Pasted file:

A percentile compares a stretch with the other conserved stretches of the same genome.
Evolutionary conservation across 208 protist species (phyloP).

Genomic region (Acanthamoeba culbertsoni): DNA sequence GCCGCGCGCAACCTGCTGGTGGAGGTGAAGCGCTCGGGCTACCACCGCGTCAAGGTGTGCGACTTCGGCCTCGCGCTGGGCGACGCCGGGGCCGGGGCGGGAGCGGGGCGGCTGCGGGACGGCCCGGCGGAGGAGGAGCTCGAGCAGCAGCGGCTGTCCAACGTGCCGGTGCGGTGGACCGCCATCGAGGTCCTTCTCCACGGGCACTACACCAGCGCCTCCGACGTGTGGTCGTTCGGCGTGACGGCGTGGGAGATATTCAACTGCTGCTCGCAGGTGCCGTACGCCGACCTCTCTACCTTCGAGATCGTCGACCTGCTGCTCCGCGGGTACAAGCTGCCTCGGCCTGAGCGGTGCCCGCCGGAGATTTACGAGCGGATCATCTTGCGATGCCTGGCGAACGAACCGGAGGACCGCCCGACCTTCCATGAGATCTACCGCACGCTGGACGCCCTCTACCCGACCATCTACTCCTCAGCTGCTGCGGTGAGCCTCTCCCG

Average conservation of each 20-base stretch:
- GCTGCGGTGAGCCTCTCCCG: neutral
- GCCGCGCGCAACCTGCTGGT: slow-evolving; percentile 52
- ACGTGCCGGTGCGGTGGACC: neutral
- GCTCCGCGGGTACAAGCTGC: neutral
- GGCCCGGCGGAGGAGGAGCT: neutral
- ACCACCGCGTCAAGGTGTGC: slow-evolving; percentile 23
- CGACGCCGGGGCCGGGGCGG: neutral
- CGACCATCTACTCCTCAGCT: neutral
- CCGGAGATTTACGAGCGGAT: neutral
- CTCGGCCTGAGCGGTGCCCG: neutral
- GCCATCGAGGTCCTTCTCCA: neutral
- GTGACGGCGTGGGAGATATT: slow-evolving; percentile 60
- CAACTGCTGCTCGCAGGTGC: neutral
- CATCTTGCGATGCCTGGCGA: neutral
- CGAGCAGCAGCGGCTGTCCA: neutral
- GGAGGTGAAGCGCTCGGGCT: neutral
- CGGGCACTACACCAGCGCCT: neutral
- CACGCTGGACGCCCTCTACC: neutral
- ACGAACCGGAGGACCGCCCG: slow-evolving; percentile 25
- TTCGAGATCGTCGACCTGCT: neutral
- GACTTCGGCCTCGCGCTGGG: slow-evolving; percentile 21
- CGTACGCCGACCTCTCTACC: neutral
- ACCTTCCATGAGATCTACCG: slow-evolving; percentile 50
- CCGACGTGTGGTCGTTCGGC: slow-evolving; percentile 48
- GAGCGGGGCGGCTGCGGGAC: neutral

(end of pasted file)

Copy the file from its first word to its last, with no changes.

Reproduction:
A percentile compares a stretch with the other conserved stretches of the same genome.
Evolutionary conservation across 208 protist species (phyloP).

Genomic region (Acanthamoeba culbertsoni): DNA sequence GCCGCGCGCAACCTGCTGGTGGAGGTGAAGCGCTCGGGCTACCACCGCGTCAAGGTGTGCGACTTCGGCCTCGCGCTGGGCGACGCCGGGGCCGGGGCGGGAGCGGGGCGGCTGCGGGACGGCCCGGCGGAGGAGGAGCTCGAGCAGCAGCGGCTGTCCAACGTGCCGGTGCGGTGGACCGCCATCGAGGTCCTTCTCCACGGGCACTACACCAGCGCCTCCGACGTGTGGTCGTTCGGCGTGACGGCGTGGGAGATATTCAACTGCTGCTCGCAGGTGCCGTACGCCGACCTCTCTACCTTCGAGATCGTCGACCTGCTGCTCCGCGGGTACAAGCTGCCTCGGCCTGAGCGGTGCCCGCCGGAGATTTACGAGCGGATCATCTTGCGATGCCTGGCGAACGAACCGGAGGACCGCCCGACCTTCCATGAGATCTACCGCACGCTGGACGCCCTCTACCCGACCATCTACTCCTCAGCTGCTGCGGTGAGCCTCTCCCG

Average conservation of each 20-base stretch:
- GCTGCGGTGAGCCTCTCCCG: neutral
- GCCGCGCGCAACCTGCTGGT: slow-evolving; percentile 52
- ACGTGCCGGTGCGGTGGACC: neutral
- GCTCCGCGGGTACAAGCTGC: neutral
- GGCCCGGCGGAGGAGGAGCT: neutral
- ACCACCGCGTCAAGGTGTGC: slow-evolving; percentile 23
- CGACGCCGGGGCCGGGGCGG: neutral
- CGACCATCTACTCCTCAGCT: neutral
- CCGGAGATTTACGAGCGGAT: neutral
- CTCGGCCTGAGCGGTGCCCG: neutral
- GCCATCGAGGTCCTTCTCCA: neutral
- GTGACGGCGTGGGAGATATT: slow-evolving; percentile 60
- CAACTGCTGCTCGCAGGTGC: neutral
- CATCTTGCGATGCCTGGCGA: neutral
- CGAGCAGCAGCGGCTGTCCA: neutral
- GGAGGTGAAGCGCTCGGGCT: neutral
- CGGGCACTACACCAGCGCCT: neutral
- CACGCTGGACGCCCTCTACC: neutral
- ACGAACCGGAGGACCGCCCG: slow-evolving; percentile 25
- TTCGAGATCGTCGACCTGCT: neutral
- GACTTCGGCCTCGCGCTGGG: slow-evolving; percentile 21
- CGTACGCCGACCTCTCTACC: neutral
- ACCTTCCATGAGATCTACCG: slow-evolving; percentile 50
- CCGACGTGTGGTCGTTCGGC: slow-evolving; percentile 48
- GAGCGGGGCGGCTGCGGGAC: neutral